I Don’t Want to Know!
There comes a time in every parent’s life when we have the opportunity to sit back and watch our children grown up, striking out on their own, starting families, raising their children. We get to watch as they stumble and struggle just like we did – wondering how they were going to manage to get their own children to listen to their oh-so wise words and listen to their own experiences. Surely, they understand that this is for their own good. And we get to shake our heads and laugh!
I have heard it called the Mother’s Revenge. You know, you heard your own mother say these same words, “You are going to have one just like you!” And we probably did!
Today, I was thinking about my own daughters and all that we went through as a family during their growing-up years. I shared with some people today one piece of advice I received from a battle-worn mom of four boys as she was watching her last graduate from high school. I asked her what her secret was. Know what she said? “If you remember one thing, it’s – I don’t want to know!”
At the time, I thought it meant that she just didn’t want to know what they were doing.
While, in some events, that was probably true, what she meant was that their privacy needed to be protected just as much as ours. Then she shared with me what she meant, and I took the advice to heart as my own daughters entered high school.
But, more than that, I took the advice to heart in how I related to my friends and other family members. Respect for privacy. Don’t ask – let them tell you. Be the one they can trust – that they know will not judge or lecture. Be the one who will pick up the pieces if needed, and if not, just be there to hold a hand and dry a tear.
In choosing the mantra, “I don’t want to know,” I chose to allow my children to become themselves. They were taught that there are consequences for each and every action. I did not want to know each finite detail – I did not want to micro manage their lives.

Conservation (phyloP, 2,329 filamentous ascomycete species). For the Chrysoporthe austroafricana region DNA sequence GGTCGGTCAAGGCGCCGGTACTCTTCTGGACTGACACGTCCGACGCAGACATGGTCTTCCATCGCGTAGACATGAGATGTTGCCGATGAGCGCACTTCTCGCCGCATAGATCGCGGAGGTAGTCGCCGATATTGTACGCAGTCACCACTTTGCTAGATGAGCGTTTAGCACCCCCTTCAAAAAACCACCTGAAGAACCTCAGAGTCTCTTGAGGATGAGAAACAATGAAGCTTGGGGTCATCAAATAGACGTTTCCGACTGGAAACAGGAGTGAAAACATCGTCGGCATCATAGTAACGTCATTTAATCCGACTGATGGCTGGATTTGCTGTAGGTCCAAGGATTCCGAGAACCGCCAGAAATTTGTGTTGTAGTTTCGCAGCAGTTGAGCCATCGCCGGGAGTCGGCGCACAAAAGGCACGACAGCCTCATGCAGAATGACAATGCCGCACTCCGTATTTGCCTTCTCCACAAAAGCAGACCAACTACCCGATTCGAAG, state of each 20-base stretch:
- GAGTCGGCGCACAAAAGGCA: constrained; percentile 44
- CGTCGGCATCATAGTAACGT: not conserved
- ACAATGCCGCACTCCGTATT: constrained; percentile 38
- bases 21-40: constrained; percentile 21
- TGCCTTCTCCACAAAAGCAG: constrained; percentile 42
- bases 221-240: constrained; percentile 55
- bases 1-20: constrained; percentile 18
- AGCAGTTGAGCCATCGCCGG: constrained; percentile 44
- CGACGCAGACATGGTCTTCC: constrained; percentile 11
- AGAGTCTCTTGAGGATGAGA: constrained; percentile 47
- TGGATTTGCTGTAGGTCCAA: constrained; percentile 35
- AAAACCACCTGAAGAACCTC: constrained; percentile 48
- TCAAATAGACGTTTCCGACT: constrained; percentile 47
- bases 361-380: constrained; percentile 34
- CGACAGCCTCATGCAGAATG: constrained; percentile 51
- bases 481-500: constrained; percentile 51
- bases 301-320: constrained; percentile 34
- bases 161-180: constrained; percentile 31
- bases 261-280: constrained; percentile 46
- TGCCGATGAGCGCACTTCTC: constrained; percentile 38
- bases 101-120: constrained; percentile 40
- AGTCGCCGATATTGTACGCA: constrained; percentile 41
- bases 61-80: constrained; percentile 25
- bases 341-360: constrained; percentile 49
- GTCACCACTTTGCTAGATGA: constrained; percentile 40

Did they confide in me? Oh, yes! A lot more than I really wanted to know. But what had happened was the opposite of the mantra.
Because I respected them as humans with feelings, opinions, and ideas, I let them make their mistakes. Oh, I was there to pick up the pieces and smooth the edges if they needed it. And there were many times, I wanted to swoop in like the big mother bear and take care of everything. But, you see, I didn’t want to know. (I did, but realized that there was truth in the old adage, “What you don’t know won’t hurt you.”)
One my other mantras taught to the girls, to which they would roll their eyes and finish in their best “motherly” voice – “You get what you give!” They knew that to gain and keep respect, they had to give it. Coupled this with “I don’t want to know,” and they learned life lessons that made them into the amazing young women and mothers that they are today.
By allowing them to become themselves without micro managing, they learned who they were as young women and have made a very proud mother here. And they confided in me all the time. In fact, there were things that they believed I didn’t know – but I most certainly did. I just chose to pretend not to know – I chose my battles.
In doing so, I also made it through the teen years with relatively few gray hairs! Oh, the tales they told me! Sometimes, I kept repeating to myself, “I don’t want to know. I don’t want to know! Dear God, I don’t want to know!”
But I did know, and I was proud when they also related how they solved a problem or what they did to get themselves out of a pickle. And I held their hands and dried their tears. Sometimes, all I did was sit quietly and listen and be.
And the night I got a call that my youngest had escaped her abusive husband? Her father raced to Utah, and carried her and her baby back to our home. Now, she tells me that knowing that we would always be there and that we respected her for her decisions without judgment is what gave her the strength to escape.
Yes, I didn’t want to know. But I did!